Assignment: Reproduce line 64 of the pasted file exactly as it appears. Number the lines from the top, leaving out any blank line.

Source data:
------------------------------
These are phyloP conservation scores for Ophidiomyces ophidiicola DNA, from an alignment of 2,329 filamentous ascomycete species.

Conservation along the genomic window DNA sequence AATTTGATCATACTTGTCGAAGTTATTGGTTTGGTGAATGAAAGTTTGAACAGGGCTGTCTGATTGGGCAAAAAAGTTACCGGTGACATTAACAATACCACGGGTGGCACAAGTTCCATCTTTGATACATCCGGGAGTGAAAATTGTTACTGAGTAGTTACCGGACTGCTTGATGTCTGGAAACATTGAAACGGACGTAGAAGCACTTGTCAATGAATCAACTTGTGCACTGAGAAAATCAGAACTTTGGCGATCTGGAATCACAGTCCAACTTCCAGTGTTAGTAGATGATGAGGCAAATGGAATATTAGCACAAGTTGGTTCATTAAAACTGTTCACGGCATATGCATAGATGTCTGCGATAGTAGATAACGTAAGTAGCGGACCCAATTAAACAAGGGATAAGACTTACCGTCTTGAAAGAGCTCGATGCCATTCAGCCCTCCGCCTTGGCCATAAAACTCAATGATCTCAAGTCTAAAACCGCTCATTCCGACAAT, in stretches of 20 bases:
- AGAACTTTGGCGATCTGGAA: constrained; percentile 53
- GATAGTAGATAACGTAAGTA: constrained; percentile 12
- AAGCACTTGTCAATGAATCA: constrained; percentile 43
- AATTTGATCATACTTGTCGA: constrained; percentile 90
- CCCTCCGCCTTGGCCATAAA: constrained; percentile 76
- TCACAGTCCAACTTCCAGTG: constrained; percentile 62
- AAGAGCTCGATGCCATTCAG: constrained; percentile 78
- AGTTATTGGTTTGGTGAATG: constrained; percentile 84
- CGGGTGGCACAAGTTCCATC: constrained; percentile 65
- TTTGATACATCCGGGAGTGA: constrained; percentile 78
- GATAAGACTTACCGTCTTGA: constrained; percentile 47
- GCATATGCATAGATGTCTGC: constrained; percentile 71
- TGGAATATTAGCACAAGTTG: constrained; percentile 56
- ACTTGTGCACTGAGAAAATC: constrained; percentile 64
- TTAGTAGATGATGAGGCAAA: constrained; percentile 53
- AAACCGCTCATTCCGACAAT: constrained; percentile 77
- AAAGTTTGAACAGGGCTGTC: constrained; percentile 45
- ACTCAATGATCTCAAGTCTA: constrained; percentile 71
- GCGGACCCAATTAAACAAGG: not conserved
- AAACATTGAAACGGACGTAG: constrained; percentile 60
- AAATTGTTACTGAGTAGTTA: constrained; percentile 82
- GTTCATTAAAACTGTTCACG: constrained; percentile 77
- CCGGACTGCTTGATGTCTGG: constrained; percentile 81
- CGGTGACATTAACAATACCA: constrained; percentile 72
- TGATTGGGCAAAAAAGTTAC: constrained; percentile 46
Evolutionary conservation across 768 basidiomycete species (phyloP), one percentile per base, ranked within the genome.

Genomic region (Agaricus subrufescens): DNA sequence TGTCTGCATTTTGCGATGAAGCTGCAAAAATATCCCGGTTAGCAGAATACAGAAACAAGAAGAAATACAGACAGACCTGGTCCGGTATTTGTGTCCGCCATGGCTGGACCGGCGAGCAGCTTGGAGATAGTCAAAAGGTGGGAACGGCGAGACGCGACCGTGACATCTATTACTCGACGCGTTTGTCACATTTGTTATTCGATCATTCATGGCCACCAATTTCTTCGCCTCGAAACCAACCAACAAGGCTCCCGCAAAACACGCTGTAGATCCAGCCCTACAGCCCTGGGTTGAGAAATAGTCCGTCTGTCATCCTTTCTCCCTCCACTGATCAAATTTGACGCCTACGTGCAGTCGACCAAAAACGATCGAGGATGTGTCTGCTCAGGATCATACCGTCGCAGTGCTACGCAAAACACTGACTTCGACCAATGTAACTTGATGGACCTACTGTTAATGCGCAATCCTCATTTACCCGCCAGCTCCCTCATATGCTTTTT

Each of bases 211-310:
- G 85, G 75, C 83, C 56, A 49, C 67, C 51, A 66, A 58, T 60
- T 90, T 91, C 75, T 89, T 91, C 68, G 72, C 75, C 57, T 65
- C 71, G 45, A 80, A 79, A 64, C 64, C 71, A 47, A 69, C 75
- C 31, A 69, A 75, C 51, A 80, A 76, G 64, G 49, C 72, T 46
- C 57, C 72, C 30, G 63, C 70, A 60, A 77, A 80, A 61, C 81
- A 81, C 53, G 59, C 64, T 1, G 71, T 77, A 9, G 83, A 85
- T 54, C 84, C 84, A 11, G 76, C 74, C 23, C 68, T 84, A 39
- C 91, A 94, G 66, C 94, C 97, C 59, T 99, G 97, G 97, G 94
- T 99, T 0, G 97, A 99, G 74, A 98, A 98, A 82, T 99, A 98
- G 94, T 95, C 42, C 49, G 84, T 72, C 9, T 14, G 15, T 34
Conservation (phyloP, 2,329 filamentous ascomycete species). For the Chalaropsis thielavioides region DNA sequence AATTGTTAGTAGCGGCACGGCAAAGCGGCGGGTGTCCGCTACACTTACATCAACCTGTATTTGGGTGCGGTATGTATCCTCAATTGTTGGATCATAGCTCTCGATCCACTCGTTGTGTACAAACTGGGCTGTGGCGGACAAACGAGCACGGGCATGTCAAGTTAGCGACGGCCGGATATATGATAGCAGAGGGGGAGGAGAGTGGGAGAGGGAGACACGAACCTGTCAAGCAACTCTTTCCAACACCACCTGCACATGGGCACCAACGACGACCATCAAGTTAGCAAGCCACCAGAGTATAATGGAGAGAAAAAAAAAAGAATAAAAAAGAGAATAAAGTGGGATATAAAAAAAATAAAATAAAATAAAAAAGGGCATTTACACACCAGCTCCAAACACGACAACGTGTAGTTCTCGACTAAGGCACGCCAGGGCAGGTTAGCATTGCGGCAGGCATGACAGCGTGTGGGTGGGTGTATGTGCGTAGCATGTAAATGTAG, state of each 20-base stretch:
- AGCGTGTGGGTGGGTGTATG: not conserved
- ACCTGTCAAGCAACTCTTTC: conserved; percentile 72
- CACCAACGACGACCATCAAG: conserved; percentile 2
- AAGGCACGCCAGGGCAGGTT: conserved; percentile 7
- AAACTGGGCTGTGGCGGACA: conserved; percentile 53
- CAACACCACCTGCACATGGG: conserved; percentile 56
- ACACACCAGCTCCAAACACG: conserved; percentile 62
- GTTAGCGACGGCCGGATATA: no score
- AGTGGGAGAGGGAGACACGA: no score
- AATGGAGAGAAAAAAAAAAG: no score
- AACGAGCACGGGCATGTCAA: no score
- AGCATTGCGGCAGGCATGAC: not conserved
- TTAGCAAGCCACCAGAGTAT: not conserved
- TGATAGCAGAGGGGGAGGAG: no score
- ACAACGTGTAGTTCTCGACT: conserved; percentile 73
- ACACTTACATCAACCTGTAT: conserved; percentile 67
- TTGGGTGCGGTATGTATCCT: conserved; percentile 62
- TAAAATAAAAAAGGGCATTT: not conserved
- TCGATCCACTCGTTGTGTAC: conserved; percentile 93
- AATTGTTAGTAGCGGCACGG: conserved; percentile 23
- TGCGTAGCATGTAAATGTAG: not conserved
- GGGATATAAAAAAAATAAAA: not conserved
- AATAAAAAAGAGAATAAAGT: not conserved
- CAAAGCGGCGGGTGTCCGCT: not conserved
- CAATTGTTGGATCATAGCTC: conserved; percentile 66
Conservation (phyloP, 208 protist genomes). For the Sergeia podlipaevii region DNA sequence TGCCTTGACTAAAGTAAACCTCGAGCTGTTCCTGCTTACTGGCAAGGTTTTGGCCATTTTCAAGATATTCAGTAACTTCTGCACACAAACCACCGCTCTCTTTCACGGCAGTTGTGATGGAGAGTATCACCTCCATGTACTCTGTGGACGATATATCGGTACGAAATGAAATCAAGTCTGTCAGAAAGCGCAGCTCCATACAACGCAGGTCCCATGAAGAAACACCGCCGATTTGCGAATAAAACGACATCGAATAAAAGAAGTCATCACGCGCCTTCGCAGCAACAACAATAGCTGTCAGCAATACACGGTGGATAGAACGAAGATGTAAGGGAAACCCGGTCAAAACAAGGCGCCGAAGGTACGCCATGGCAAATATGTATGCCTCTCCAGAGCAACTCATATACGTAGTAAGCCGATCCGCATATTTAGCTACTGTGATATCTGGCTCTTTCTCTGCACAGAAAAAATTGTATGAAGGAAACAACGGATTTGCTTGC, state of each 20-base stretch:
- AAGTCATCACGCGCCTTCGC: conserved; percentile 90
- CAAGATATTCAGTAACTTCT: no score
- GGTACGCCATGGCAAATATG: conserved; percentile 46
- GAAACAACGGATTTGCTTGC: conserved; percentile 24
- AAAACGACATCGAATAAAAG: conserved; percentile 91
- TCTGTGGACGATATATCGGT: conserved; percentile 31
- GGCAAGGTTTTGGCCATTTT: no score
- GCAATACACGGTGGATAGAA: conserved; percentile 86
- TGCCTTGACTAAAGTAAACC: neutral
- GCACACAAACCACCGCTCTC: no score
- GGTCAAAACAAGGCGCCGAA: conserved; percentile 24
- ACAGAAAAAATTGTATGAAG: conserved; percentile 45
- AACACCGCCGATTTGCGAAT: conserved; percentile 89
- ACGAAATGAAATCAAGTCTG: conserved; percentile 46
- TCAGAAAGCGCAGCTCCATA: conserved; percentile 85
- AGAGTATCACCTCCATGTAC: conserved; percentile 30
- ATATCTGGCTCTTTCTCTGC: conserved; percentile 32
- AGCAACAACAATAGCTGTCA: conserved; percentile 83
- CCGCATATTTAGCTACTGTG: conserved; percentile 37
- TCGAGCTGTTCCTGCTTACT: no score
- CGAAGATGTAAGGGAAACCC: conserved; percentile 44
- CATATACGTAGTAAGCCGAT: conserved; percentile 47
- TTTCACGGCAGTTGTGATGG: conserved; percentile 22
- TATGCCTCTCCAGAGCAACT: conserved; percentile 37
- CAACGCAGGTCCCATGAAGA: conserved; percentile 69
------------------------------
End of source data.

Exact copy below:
- AATAAAAAAGAGAATAAAGT: not conserved